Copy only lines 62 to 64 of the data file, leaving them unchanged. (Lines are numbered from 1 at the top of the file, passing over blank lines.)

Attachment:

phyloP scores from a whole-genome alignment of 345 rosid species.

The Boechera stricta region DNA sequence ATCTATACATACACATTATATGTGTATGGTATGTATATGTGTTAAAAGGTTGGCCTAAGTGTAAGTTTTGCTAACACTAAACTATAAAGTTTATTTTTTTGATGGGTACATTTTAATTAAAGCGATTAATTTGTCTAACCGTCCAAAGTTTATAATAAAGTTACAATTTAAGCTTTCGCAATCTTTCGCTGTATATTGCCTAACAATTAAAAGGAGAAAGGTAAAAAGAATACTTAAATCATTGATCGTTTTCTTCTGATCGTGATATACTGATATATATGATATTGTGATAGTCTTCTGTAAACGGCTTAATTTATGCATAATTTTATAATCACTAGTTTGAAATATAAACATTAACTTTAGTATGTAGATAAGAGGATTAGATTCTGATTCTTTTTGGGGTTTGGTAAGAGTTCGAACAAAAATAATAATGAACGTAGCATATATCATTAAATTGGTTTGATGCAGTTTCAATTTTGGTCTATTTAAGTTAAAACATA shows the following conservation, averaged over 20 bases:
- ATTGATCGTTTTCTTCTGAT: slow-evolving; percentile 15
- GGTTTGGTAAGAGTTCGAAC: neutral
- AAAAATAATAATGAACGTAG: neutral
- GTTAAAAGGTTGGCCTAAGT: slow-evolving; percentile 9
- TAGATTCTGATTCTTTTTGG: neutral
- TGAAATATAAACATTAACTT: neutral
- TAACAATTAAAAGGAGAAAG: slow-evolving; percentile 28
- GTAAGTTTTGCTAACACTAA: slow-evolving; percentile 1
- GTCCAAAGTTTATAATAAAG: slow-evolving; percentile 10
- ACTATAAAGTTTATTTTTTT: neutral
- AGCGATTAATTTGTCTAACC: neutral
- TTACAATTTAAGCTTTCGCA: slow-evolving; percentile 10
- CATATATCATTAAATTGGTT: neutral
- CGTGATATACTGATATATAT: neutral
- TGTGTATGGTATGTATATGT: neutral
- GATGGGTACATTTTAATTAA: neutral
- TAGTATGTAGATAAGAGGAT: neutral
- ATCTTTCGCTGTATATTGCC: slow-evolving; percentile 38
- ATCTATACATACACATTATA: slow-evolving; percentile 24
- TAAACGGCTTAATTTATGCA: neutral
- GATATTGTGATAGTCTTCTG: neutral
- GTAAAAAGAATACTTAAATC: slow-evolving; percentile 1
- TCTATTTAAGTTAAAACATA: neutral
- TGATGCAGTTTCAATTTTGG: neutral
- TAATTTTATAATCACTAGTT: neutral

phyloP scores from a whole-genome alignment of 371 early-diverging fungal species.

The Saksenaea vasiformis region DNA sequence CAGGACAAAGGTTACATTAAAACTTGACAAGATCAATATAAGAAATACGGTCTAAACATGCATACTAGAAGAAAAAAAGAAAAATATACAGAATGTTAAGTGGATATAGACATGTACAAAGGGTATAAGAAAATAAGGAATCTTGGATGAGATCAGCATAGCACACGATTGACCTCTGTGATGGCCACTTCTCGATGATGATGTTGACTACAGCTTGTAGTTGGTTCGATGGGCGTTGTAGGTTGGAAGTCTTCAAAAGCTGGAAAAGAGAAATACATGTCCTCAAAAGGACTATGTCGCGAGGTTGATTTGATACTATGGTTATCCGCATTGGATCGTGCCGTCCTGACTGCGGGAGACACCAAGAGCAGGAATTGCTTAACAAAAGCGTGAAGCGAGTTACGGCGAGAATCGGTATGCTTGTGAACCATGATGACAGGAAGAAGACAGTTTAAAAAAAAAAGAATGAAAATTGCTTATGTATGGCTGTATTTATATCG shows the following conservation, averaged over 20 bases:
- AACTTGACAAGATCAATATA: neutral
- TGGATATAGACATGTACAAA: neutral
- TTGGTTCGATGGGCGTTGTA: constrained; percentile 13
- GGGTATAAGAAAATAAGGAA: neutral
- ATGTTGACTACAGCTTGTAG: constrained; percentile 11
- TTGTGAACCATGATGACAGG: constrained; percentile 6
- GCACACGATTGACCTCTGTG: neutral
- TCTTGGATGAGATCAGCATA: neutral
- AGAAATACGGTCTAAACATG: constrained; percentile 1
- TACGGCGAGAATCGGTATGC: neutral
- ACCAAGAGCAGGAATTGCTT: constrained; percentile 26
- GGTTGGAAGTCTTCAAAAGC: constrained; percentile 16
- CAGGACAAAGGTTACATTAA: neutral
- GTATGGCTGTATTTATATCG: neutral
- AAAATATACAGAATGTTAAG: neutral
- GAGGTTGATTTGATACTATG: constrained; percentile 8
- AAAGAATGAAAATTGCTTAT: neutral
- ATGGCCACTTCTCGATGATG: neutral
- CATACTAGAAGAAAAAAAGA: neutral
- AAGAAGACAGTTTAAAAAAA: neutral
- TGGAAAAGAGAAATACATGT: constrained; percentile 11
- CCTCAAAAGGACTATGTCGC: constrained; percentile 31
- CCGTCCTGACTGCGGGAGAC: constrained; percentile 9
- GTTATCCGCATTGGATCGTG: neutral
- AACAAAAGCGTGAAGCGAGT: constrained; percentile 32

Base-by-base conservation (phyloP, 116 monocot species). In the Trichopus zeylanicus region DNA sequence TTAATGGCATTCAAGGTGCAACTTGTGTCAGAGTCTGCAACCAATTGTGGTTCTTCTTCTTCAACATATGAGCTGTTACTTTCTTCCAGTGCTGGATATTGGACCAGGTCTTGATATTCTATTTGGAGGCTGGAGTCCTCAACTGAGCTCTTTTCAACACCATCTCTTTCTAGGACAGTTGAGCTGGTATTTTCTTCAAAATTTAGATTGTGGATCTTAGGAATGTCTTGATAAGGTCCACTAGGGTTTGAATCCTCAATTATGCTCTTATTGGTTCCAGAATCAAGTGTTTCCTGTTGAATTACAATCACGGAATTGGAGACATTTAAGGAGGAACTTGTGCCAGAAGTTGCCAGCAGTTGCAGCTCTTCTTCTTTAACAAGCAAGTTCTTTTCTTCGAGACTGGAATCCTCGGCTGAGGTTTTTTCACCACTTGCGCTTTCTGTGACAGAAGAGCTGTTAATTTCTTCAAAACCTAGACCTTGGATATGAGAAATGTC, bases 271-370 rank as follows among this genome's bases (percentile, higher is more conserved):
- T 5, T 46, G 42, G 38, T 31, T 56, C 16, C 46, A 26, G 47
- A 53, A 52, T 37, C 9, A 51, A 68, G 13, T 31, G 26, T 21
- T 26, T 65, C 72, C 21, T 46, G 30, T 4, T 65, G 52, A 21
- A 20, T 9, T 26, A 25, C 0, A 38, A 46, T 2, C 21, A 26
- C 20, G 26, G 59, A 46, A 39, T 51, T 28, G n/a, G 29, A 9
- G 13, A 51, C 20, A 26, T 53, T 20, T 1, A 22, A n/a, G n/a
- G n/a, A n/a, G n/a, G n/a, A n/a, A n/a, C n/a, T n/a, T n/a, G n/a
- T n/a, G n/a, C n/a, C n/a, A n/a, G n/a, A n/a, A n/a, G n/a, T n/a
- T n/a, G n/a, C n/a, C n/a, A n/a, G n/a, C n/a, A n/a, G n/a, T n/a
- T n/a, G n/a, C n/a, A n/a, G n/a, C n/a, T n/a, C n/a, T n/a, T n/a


- G n/a, A n/a, G n/a, G n/a, A n/a, A n/a, C n/a, T n/a, T n/a, G n/a
- T n/a, G n/a, C n/a, C n/a, A n/a, G n/a, A n/a, A n/a, G n/a, T n/a
- T n/a, G n/a, C n/a, C n/a, A n/a, G n/a, C n/a, A n/a, G n/a, T n/a